Inaccurate Information Online Regarding Breastfeeding with Lyme Disease

07.13.2011

 

When faced with a health concern, the first place that many people go is the internet. Although having medical advice at your fingertips is convenient, your search bar may not be the best bet for obtaining accurate information. A study done on the validity of information found online regarding Lyme disease showed that many websites, claiming to be leaders in information regarding Lyme disease, were providing inaccurate information, especially about breastfeeding while infected with Lyme disease.

 Just to clear up any confusion, the antigenic material of the bacteria that causes Lyme disease, Borrelia burgdorferi, is transferred into human breastmilk. While there has yet to be a case in which an infant was infected through a mother’s milk, it is not known if that genetic material is infectious or not. Thus, it is recommended that if the mother is diagnosed post-partum or while breastfeeding, she should seek immediate treatment and withhold breastfeeding until beginning an appropriate antibiotic regimen. The recommended antibiotic for the treatment of Lyme disease in non-pregnant adults is doxycycline, however, doxycycline is not ideal for breastfeeding mothers due to its long half-life and greater uptake into human milk than alternative treatments. Other antibiotics such as amoxicillin, cefuroxime, clarithromycin and azithromycin are preferred since their levels of transmission into breastmilk have been measured and are minimal.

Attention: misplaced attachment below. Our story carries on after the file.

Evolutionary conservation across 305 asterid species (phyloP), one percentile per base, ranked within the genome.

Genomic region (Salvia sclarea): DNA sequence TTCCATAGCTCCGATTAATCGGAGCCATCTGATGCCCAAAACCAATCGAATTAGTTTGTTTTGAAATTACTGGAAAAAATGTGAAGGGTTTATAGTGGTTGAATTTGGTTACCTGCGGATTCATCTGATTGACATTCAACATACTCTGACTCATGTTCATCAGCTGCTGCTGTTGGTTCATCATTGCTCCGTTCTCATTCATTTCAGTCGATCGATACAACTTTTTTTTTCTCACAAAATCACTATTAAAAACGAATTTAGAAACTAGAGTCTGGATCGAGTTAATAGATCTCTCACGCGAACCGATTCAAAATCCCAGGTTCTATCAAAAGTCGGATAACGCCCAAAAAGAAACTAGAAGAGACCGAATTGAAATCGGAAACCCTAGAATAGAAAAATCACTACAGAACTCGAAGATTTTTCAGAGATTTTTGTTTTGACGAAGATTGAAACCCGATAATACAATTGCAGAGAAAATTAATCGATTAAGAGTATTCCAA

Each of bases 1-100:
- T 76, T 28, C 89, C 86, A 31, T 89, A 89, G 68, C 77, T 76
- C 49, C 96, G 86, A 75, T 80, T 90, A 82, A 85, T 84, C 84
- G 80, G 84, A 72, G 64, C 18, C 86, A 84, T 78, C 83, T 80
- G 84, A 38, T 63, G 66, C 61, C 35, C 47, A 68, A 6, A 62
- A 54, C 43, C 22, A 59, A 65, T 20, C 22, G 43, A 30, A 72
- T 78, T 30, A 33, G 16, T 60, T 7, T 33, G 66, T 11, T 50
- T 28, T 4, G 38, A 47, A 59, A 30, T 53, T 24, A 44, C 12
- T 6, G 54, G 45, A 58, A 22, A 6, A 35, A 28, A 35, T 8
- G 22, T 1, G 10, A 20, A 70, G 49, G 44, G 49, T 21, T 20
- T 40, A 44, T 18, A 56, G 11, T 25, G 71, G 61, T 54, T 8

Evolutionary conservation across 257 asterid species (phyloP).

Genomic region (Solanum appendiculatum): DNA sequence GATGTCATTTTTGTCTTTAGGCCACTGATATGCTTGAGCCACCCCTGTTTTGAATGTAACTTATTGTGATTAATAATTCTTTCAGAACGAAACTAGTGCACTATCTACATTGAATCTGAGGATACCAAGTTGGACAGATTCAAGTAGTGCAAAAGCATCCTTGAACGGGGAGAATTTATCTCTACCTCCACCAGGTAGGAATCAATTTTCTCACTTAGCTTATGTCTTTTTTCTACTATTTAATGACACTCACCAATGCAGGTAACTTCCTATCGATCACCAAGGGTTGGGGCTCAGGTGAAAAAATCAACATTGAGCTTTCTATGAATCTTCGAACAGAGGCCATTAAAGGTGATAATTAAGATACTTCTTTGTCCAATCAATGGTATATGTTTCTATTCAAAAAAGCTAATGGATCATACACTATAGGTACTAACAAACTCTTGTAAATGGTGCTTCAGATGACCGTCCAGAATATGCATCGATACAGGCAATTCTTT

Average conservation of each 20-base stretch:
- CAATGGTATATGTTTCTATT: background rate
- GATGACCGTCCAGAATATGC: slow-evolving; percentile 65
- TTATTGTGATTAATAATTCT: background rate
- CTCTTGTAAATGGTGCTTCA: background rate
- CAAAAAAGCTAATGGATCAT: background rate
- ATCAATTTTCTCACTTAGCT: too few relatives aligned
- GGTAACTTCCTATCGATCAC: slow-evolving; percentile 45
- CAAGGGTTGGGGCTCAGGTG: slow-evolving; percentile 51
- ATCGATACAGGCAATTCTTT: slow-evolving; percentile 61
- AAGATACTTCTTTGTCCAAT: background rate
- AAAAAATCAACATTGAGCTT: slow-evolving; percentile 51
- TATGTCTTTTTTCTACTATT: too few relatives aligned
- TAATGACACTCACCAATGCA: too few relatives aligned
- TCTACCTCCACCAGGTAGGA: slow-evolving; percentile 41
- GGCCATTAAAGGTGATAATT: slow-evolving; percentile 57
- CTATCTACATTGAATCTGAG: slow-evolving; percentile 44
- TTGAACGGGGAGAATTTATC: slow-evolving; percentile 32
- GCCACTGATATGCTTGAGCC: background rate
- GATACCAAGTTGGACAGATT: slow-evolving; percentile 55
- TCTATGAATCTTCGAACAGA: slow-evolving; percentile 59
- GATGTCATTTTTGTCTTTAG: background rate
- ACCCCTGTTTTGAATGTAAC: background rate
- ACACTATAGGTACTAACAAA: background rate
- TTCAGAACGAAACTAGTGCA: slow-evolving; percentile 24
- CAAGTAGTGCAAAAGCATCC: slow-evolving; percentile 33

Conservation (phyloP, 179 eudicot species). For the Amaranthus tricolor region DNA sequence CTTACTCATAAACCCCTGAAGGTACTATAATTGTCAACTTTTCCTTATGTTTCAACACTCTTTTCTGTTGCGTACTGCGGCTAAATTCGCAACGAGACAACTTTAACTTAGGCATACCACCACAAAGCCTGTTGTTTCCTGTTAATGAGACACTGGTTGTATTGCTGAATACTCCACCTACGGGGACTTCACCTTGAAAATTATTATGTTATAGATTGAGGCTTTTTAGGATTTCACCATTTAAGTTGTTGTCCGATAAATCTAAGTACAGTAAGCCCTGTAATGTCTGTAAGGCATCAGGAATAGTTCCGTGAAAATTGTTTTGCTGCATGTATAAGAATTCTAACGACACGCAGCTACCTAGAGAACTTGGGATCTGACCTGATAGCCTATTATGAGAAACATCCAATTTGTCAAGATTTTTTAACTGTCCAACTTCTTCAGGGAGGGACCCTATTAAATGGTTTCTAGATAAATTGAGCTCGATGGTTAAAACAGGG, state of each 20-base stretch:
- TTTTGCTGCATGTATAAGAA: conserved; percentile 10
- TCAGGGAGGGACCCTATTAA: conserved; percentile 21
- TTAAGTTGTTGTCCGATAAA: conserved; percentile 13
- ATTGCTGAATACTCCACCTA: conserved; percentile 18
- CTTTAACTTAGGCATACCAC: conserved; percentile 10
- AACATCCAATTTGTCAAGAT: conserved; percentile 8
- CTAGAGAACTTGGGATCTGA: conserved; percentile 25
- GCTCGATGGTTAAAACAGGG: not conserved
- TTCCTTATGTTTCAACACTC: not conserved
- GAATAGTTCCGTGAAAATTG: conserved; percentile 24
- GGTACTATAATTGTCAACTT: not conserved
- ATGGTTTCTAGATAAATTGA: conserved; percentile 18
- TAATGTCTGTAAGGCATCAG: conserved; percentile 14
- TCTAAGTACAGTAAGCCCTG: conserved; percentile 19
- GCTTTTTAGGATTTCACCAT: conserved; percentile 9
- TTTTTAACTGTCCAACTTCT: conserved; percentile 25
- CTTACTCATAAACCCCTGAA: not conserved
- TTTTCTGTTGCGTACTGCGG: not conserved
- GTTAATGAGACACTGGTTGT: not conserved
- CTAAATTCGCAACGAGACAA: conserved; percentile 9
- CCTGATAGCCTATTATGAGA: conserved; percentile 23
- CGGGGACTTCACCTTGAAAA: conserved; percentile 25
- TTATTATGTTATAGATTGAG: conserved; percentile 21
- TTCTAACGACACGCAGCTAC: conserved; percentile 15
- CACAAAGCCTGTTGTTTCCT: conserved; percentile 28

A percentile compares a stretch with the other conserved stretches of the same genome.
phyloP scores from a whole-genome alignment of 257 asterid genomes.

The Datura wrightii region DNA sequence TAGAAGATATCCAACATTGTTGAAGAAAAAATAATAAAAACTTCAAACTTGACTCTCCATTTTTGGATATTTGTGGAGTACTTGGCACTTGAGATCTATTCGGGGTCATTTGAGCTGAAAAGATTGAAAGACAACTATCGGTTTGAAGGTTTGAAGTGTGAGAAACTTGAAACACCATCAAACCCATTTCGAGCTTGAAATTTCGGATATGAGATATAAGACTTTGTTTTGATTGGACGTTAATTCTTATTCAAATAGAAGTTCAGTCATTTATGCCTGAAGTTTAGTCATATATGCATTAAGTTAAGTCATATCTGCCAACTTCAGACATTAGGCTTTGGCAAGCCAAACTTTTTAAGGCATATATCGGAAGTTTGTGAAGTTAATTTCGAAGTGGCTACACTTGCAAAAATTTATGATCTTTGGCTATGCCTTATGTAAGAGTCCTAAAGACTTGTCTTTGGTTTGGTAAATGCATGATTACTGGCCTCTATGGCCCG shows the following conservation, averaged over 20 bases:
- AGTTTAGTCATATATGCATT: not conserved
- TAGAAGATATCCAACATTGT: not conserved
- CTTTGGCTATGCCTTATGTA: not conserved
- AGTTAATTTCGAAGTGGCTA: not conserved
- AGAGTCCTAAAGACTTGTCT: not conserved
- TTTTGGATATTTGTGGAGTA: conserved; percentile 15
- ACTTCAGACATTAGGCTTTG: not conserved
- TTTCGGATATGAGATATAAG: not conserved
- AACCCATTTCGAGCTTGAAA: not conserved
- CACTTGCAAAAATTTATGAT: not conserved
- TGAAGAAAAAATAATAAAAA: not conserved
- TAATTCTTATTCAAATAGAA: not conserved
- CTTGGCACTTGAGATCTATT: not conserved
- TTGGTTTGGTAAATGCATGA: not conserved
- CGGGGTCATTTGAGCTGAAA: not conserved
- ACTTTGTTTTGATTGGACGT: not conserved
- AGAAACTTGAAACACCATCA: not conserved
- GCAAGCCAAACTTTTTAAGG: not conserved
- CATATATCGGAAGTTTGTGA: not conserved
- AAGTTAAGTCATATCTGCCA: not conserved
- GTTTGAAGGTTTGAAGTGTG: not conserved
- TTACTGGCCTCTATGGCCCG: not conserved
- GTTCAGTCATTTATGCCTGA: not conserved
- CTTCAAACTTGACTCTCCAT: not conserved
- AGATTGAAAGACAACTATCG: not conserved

There are several sites that provide accurate information about Lyme disease like www.cdc.gov or www.acponline.org. However, there are many other websites that provide grossly inaccurate information. So, while it is important to be an informed advocate for your own health, be sure to review information found online with a critical eye and discuss any internet diagnosis with your physician before beginning treatment.

For more information:
http://www.cdc.gov/ncidod/dvbid/lyme/resources/ld_internet.pdf

 

 

Laura Muscianese MS1
Thomas W. Hale, Ph.D.

 

 

References:
1. Cooper, JD, Feder MH Jr. Inaccurate information about Lyme disease on the internet. Pediatr Infect Dis J 2004;23:1105–1108.
2. Hale, T.W. (2010). Medication and Mother’s Milk (14th ed.). Amarillo, TX: Hale Publishing.